Burnout — a state of emotional, mental, and physical collapse caused by stress — is a normal part of the college experience. However, over the last two semesters, fatigue has escalated due to the COVID-19 pandemic, creating new learning systems and economic anxieties. These factors have left students worried and exhausted in trying to navigate situations with no concrete understanding of how to handle them. I can only speak for myself, but I believe my experiences will resonate with many other students as well.
One of the biggest causes for my burnout stems from thinking about life after college. With each passing day bringing me closer to graduation, I have feelings of fear and anxiety rather than hope and excitement. There is no roadmap for navigating a post-COVID-19 world, and the only option is to go through it blindly. Over the past year, many recent graduates are losing jobs and internships due to the drastic changes companies must make to stay operational. If those people with hands-on work experience are losing jobs, what hope do I have if I don't graduate for another two years? Many companies expect their prospective employees to have prior experience, and it feels like that opportunity has been stolen from me. There's no one to blame but myself if I had the chance and failed. However, to never have been given the opportunity in the first place is extremely frustrating.
To some readers, it may appear that I am just whiny and all my generation knows how to do is complain. Except, older generations have given us the blueprint on how to be successful, and for the most part, we have followed that plan. The formula was to get a high school diploma, go to college, graduate and then life becomes a cakewalk from there because the hard part is over. I don't necessarily agree with that lifestyle in terms of self-fulfillment, but I follow it anyway because it is one of the few things that guarantees upward mobility in America. The problem we now have is that the formula doesn’t have a plan for what to do when a once-in-a-lifetime pandemic comes along. The plans my generation worked so hard for appear to be crashing down right in front of our very eyes. Many of us built our very lives around this blueprint, and with each interference, it feels like our sense of identity and purpose is disrupted as well.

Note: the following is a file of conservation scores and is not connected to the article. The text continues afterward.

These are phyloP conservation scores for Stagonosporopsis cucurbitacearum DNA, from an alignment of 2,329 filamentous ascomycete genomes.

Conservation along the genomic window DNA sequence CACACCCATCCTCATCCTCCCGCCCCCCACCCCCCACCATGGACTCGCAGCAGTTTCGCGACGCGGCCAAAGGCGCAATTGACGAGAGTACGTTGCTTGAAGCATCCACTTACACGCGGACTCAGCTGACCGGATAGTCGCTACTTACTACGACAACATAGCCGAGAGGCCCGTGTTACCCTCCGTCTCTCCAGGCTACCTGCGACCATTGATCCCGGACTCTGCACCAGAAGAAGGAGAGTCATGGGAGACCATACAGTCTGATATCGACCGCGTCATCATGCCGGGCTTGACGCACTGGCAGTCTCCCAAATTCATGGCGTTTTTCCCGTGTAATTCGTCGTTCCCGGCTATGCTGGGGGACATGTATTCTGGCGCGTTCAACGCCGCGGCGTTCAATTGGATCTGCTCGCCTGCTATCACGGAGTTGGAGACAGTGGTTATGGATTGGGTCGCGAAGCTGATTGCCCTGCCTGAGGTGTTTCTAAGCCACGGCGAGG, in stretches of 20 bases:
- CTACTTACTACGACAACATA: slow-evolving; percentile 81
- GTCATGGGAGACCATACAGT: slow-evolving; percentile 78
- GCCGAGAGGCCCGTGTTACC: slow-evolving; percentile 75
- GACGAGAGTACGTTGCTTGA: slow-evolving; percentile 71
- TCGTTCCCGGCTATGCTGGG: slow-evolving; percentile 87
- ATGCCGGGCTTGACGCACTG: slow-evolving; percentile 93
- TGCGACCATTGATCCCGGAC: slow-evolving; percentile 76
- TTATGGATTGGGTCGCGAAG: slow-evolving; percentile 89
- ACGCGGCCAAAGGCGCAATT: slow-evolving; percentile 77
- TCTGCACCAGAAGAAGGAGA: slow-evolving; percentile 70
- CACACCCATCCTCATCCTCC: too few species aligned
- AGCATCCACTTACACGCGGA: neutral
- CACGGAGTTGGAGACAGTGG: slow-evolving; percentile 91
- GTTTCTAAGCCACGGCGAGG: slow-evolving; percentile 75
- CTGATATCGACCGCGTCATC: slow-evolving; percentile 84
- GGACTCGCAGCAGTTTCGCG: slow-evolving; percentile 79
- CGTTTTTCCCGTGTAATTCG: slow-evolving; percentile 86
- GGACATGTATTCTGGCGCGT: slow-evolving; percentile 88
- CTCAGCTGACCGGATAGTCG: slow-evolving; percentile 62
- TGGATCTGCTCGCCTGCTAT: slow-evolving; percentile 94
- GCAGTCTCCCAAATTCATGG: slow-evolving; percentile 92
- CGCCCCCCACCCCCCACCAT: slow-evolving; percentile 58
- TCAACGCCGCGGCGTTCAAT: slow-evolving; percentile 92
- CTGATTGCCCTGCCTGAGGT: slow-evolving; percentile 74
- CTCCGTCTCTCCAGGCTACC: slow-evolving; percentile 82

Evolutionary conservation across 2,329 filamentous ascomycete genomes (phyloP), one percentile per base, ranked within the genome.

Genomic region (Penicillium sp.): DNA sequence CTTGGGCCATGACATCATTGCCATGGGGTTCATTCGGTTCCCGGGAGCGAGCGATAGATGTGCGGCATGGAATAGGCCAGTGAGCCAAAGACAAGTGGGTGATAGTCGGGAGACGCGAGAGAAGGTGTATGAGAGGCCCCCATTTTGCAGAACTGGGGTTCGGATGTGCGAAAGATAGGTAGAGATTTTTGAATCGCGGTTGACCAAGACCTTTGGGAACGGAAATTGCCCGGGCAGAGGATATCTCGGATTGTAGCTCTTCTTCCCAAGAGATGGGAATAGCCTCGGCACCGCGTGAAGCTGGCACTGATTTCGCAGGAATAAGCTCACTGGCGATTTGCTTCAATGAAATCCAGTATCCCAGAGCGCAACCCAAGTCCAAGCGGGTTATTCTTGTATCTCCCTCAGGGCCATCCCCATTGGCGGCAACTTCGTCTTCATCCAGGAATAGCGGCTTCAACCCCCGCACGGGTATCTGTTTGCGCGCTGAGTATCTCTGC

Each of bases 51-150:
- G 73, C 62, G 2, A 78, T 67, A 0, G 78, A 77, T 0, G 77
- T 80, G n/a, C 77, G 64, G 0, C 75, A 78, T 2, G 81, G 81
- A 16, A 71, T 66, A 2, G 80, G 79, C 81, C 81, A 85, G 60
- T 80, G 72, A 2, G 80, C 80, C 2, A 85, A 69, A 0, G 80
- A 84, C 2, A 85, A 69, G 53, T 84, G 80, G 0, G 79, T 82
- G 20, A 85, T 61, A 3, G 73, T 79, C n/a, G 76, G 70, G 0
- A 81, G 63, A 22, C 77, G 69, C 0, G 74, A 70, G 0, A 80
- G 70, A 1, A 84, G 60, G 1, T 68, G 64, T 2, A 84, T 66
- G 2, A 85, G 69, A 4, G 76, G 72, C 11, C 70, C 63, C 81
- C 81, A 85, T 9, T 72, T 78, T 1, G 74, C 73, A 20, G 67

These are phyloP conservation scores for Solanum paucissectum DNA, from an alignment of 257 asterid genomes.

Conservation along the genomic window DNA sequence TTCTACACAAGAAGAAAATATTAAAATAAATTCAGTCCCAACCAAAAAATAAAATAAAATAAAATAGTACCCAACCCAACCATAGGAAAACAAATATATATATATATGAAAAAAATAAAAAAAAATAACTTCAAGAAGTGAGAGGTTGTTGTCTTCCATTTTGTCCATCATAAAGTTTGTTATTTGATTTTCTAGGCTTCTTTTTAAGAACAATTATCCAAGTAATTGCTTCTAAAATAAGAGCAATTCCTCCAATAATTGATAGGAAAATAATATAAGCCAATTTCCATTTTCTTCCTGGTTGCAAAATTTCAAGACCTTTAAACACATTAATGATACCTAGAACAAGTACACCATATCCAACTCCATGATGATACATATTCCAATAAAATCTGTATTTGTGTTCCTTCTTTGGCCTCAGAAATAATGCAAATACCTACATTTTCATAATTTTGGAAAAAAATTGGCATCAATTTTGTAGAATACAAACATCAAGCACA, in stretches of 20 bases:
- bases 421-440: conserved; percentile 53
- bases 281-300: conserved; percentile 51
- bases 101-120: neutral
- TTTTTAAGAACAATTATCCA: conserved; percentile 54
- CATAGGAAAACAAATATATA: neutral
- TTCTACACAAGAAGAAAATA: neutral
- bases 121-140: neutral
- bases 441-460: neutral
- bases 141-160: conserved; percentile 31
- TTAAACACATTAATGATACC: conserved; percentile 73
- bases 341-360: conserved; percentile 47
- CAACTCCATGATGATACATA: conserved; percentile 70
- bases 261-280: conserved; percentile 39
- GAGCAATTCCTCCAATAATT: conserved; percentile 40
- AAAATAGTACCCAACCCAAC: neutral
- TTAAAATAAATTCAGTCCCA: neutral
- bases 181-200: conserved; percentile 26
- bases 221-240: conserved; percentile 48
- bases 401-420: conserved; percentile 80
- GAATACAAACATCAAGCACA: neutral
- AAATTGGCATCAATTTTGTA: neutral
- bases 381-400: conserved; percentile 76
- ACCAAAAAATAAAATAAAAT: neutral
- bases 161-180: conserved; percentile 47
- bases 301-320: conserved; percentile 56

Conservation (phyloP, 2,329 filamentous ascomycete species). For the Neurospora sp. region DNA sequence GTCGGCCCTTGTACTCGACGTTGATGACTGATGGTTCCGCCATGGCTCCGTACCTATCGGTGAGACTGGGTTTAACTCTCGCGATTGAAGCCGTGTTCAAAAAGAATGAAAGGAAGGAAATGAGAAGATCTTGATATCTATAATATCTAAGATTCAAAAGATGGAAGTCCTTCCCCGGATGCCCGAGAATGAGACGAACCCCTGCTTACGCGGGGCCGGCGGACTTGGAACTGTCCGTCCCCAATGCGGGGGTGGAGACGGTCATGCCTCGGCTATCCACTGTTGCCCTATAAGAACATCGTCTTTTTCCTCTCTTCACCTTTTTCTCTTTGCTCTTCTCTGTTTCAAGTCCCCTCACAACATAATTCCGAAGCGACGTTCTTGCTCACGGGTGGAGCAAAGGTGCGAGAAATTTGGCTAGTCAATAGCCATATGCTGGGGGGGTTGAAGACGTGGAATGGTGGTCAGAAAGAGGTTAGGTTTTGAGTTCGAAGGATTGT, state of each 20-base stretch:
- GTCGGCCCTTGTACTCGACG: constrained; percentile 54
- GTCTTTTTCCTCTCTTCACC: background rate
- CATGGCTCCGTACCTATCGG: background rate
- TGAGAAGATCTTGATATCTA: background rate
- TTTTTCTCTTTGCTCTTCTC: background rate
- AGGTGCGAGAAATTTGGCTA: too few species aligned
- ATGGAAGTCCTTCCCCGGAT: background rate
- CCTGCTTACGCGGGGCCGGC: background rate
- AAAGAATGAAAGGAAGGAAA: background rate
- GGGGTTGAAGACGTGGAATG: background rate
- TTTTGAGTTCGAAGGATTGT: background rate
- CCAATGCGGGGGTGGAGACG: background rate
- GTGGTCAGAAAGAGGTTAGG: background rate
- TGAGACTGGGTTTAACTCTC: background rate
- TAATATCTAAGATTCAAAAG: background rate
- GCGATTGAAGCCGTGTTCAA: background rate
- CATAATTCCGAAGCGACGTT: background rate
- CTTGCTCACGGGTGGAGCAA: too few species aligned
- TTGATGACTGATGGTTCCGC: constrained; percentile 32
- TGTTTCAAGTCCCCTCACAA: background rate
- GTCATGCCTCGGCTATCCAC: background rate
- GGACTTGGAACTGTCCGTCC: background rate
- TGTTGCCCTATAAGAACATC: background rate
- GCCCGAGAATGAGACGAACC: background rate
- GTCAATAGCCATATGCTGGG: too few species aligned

Another factor making this particular school year emotionally exhausting is that students were expected to put significant national events at a low priority compared to their school work. As a Black American, 2020 was a ferocious year to survive. The coronavirus affected us at a higher rate than other demographics; we dealt with the hands of police brutality and a former president who labeled Black Lives Matter as a symbol of hate.Universities expected students to put national headlines on a back burner and focus solely on education. This has led me to internalize and suppress many of my feelings about this past year’s events because I am aware that I don't know how I'll cope with all that weight if I ever were to acknowledge them fully. I know this lifestyle isn't a healthy way to live. However, I feel there's so much to unpack from 2020 that dealing with those issues will require time I can't seem to find.
These past few semesters will go down in history as challenging for many college students worldwide, and I know my experience isn't unique to just me. Hopefully, whoever reads this feels less alone and, in a sense, validated that their feelings aren't crazy or particular to just them. It's been over a year now since the pandemic fully entered our national consciousness, and nothing since has been expected. On the bright side, it appears the end of the pandemic is in sight, and we may finally become less isolated and be able to experience the futures we've always dreamed of having.
Ozioma Mgbahurike is an electrical engineering sophomore and opinion writer for The Battalion.